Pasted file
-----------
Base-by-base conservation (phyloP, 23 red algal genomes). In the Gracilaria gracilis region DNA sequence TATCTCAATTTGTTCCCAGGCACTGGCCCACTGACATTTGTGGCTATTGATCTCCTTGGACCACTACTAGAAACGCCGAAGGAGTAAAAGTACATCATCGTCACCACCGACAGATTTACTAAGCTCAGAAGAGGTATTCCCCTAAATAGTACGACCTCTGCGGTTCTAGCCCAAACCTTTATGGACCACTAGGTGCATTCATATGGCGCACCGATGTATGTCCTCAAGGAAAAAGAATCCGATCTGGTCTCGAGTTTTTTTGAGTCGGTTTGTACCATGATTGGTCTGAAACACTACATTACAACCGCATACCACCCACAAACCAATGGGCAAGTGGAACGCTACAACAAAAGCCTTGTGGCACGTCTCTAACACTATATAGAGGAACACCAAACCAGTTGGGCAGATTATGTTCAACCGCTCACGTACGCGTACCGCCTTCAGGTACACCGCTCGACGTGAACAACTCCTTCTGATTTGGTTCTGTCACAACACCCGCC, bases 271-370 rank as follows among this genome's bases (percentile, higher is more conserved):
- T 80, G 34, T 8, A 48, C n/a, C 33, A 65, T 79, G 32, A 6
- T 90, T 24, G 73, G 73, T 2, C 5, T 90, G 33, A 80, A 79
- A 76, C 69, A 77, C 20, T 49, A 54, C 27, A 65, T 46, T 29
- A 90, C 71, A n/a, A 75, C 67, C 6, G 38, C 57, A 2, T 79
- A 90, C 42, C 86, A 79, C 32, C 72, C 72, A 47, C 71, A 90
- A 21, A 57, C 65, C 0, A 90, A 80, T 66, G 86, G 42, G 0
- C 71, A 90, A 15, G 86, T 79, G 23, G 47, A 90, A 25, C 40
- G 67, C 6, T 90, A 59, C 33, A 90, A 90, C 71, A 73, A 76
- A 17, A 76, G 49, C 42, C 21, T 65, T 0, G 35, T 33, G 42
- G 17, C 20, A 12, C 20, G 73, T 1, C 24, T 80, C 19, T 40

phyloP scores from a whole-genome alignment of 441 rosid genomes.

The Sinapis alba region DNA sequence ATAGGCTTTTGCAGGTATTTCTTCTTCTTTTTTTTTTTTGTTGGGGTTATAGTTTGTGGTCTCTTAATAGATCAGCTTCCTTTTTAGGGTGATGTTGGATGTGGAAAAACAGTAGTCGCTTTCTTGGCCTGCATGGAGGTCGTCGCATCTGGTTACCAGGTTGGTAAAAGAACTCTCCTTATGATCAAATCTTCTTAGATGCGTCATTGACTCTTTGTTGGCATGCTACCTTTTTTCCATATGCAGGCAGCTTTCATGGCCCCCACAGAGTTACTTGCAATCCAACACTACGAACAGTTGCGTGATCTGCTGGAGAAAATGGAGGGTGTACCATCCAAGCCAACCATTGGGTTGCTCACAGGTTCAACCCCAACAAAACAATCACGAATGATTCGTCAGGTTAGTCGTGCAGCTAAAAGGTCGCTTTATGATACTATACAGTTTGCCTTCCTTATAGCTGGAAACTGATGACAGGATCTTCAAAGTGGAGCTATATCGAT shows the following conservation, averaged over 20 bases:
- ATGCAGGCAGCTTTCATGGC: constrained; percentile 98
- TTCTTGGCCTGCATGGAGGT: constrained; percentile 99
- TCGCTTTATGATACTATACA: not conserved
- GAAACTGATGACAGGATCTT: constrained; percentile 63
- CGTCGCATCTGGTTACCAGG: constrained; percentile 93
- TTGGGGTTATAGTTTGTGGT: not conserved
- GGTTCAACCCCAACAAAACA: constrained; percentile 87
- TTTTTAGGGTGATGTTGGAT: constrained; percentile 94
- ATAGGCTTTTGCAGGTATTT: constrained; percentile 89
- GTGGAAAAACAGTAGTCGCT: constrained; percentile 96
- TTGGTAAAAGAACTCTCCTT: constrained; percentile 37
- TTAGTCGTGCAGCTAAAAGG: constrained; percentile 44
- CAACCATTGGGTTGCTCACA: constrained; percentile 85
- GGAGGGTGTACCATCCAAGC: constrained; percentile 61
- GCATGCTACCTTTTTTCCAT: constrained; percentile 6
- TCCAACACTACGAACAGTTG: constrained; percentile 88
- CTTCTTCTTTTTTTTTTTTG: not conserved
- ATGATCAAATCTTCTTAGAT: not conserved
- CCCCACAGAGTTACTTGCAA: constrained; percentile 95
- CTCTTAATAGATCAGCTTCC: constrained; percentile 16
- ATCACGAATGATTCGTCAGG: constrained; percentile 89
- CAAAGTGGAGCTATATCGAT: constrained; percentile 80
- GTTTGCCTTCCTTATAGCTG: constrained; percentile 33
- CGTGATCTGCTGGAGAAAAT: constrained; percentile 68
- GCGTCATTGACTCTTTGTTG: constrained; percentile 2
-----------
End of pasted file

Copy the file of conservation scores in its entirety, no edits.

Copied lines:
Base-by-base conservation (phyloP, 23 red algal genomes). In the Gracilaria gracilis region DNA sequence TATCTCAATTTGTTCCCAGGCACTGGCCCACTGACATTTGTGGCTATTGATCTCCTTGGACCACTACTAGAAACGCCGAAGGAGTAAAAGTACATCATCGTCACCACCGACAGATTTACTAAGCTCAGAAGAGGTATTCCCCTAAATAGTACGACCTCTGCGGTTCTAGCCCAAACCTTTATGGACCACTAGGTGCATTCATATGGCGCACCGATGTATGTCCTCAAGGAAAAAGAATCCGATCTGGTCTCGAGTTTTTTTGAGTCGGTTTGTACCATGATTGGTCTGAAACACTACATTACAACCGCATACCACCCACAAACCAATGGGCAAGTGGAACGCTACAACAAAAGCCTTGTGGCACGTCTCTAACACTATATAGAGGAACACCAAACCAGTTGGGCAGATTATGTTCAACCGCTCACGTACGCGTACCGCCTTCAGGTACACCGCTCGACGTGAACAACTCCTTCTGATTTGGTTCTGTCACAACACCCGCC, bases 271-370 rank as follows among this genome's bases (percentile, higher is more conserved):
- T 80, G 34, T 8, A 48, C n/a, C 33, A 65, T 79, G 32, A 6
- T 90, T 24, G 73, G 73, T 2, C 5, T 90, G 33, A 80, A 79
- A 76, C 69, A 77, C 20, T 49, A 54, C 27, A 65, T 46, T 29
- A 90, C 71, A n/a, A 75, C 67, C 6, G 38, C 57, A 2, T 79
- A 90, C 42, C 86, A 79, C 32, C 72, C 72, A 47, C 71, A 90
- A 21, A 57, C 65, C 0, A 90, A 80, T 66, G 86, G 42, G 0
- C 71, A 90, A 15, G 86, T 79, G 23, G 47, A 90, A 25, C 40
- G 67, C 6, T 90, A 59, C 33, A 90, A 90, C 71, A 73, A 76
- A 17, A 76, G 49, C 42, C 21, T 65, T 0, G 35, T 33, G 42
- G 17, C 20, A 12, C 20, G 73, T 1, C 24, T 80, C 19, T 40

phyloP scores from a whole-genome alignment of 441 rosid genomes.

The Sinapis alba region DNA sequence ATAGGCTTTTGCAGGTATTTCTTCTTCTTTTTTTTTTTTGTTGGGGTTATAGTTTGTGGTCTCTTAATAGATCAGCTTCCTTTTTAGGGTGATGTTGGATGTGGAAAAACAGTAGTCGCTTTCTTGGCCTGCATGGAGGTCGTCGCATCTGGTTACCAGGTTGGTAAAAGAACTCTCCTTATGATCAAATCTTCTTAGATGCGTCATTGACTCTTTGTTGGCATGCTACCTTTTTTCCATATGCAGGCAGCTTTCATGGCCCCCACAGAGTTACTTGCAATCCAACACTACGAACAGTTGCGTGATCTGCTGGAGAAAATGGAGGGTGTACCATCCAAGCCAACCATTGGGTTGCTCACAGGTTCAACCCCAACAAAACAATCACGAATGATTCGTCAGGTTAGTCGTGCAGCTAAAAGGTCGCTTTATGATACTATACAGTTTGCCTTCCTTATAGCTGGAAACTGATGACAGGATCTTCAAAGTGGAGCTATATCGAT shows the following conservation, averaged over 20 bases:
- ATGCAGGCAGCTTTCATGGC: constrained; percentile 98
- TTCTTGGCCTGCATGGAGGT: constrained; percentile 99
- TCGCTTTATGATACTATACA: not conserved
- GAAACTGATGACAGGATCTT: constrained; percentile 63
- CGTCGCATCTGGTTACCAGG: constrained; percentile 93
- TTGGGGTTATAGTTTGTGGT: not conserved
- GGTTCAACCCCAACAAAACA: constrained; percentile 87
- TTTTTAGGGTGATGTTGGAT: constrained; percentile 94
- ATAGGCTTTTGCAGGTATTT: constrained; percentile 89
- GTGGAAAAACAGTAGTCGCT: constrained; percentile 96
- TTGGTAAAAGAACTCTCCTT: constrained; percentile 37
- TTAGTCGTGCAGCTAAAAGG: constrained; percentile 44
- CAACCATTGGGTTGCTCACA: constrained; percentile 85
- GGAGGGTGTACCATCCAAGC: constrained; percentile 61
- GCATGCTACCTTTTTTCCAT: constrained; percentile 6
- TCCAACACTACGAACAGTTG: constrained; percentile 88
- CTTCTTCTTTTTTTTTTTTG: not conserved
- ATGATCAAATCTTCTTAGAT: not conserved
- CCCCACAGAGTTACTTGCAA: constrained; percentile 95
- CTCTTAATAGATCAGCTTCC: constrained; percentile 16
- ATCACGAATGATTCGTCAGG: constrained; percentile 89
- CAAAGTGGAGCTATATCGAT: constrained; percentile 80
- GTTTGCCTTCCTTATAGCTG: constrained; percentile 33
- CGTGATCTGCTGGAGAAAAT: constrained; percentile 68
- GCGTCATTGACTCTTTGTTG: constrained; percentile 2